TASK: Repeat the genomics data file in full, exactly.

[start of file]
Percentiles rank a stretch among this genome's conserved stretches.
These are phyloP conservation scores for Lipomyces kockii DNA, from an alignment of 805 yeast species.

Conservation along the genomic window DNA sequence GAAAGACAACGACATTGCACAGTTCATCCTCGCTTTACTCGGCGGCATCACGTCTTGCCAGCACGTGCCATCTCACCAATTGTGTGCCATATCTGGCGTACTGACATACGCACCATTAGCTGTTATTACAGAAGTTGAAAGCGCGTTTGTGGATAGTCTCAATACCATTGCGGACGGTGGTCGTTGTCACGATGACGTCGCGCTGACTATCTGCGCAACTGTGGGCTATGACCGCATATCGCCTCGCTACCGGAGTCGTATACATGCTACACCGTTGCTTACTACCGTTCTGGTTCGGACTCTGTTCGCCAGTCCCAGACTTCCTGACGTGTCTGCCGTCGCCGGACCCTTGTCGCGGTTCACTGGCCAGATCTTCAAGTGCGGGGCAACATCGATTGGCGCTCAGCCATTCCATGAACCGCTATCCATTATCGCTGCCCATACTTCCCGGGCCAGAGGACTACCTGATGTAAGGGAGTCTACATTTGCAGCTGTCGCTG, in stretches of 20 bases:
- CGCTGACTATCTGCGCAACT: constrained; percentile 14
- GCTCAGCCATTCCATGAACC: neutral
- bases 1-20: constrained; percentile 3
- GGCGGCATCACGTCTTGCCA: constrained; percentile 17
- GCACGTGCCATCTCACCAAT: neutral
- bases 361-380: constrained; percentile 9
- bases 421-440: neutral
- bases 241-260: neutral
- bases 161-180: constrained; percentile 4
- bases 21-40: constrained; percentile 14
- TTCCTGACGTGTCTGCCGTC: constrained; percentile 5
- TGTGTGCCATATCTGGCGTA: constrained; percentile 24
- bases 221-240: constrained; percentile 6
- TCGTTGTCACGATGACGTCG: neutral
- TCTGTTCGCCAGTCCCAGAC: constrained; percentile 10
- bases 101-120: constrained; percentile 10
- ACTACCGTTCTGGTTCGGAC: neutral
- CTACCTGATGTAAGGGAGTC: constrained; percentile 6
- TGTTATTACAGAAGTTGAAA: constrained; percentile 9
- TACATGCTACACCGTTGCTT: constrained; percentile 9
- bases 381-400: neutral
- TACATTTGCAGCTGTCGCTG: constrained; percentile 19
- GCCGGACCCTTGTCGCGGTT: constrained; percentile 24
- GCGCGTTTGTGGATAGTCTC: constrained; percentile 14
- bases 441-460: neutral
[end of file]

Percentiles rank a stretch among this genome's conserved stretches.
These are phyloP conservation scores for Lipomyces kockii DNA, from an alignment of 805 yeast species.

Conservation along the genomic window DNA sequence GAAAGACAACGACATTGCACAGTTCATCCTCGCTTTACTCGGCGGCATCACGTCTTGCCAGCACGTGCCATCTCACCAATTGTGTGCCATATCTGGCGTACTGACATACGCACCATTAGCTGTTATTACAGAAGTTGAAAGCGCGTTTGTGGATAGTCTCAATACCATTGCGGACGGTGGTCGTTGTCACGATGACGTCGCGCTGACTATCTGCGCAACTGTGGGCTATGACCGCATATCGCCTCGCTACCGGAGTCGTATACATGCTACACCGTTGCTTACTACCGTTCTGGTTCGGACTCTGTTCGCCAGTCCCAGACTTCCTGACGTGTCTGCCGTCGCCGGACCCTTGTCGCGGTTCACTGGCCAGATCTTCAAGTGCGGGGCAACATCGATTGGCGCTCAGCCATTCCATGAACCGCTATCCATTATCGCTGCCCATACTTCCCGGGCCAGAGGACTACCTGATGTAAGGGAGTCTACATTTGCAGCTGTCGCTG, in stretches of 20 bases:
- CGCTGACTATCTGCGCAACT: constrained; percentile 14
- GCTCAGCCATTCCATGAACC: neutral
- bases 1-20: constrained; percentile 3
- GGCGGCATCACGTCTTGCCA: constrained; percentile 17
- GCACGTGCCATCTCACCAAT: neutral
- bases 361-380: constrained; percentile 9
- bases 421-440: neutral
- bases 241-260: neutral
- bases 161-180: constrained; percentile 4
- bases 21-40: constrained; percentile 14
- TTCCTGACGTGTCTGCCGTC: constrained; percentile 5
- TGTGTGCCATATCTGGCGTA: constrained; percentile 24
- bases 221-240: constrained; percentile 6
- TCGTTGTCACGATGACGTCG: neutral
- TCTGTTCGCCAGTCCCAGAC: constrained; percentile 10
- bases 101-120: constrained; percentile 10
- ACTACCGTTCTGGTTCGGAC: neutral
- CTACCTGATGTAAGGGAGTC: constrained; percentile 6
- TGTTATTACAGAAGTTGAAA: constrained; percentile 9
- TACATGCTACACCGTTGCTT: constrained; percentile 9
- bases 381-400: neutral
- TACATTTGCAGCTGTCGCTG: constrained; percentile 19
- GCCGGACCCTTGTCGCGGTT: constrained; percentile 24
- GCGCGTTTGTGGATAGTCTC: constrained; percentile 14
- bases 441-460: neutral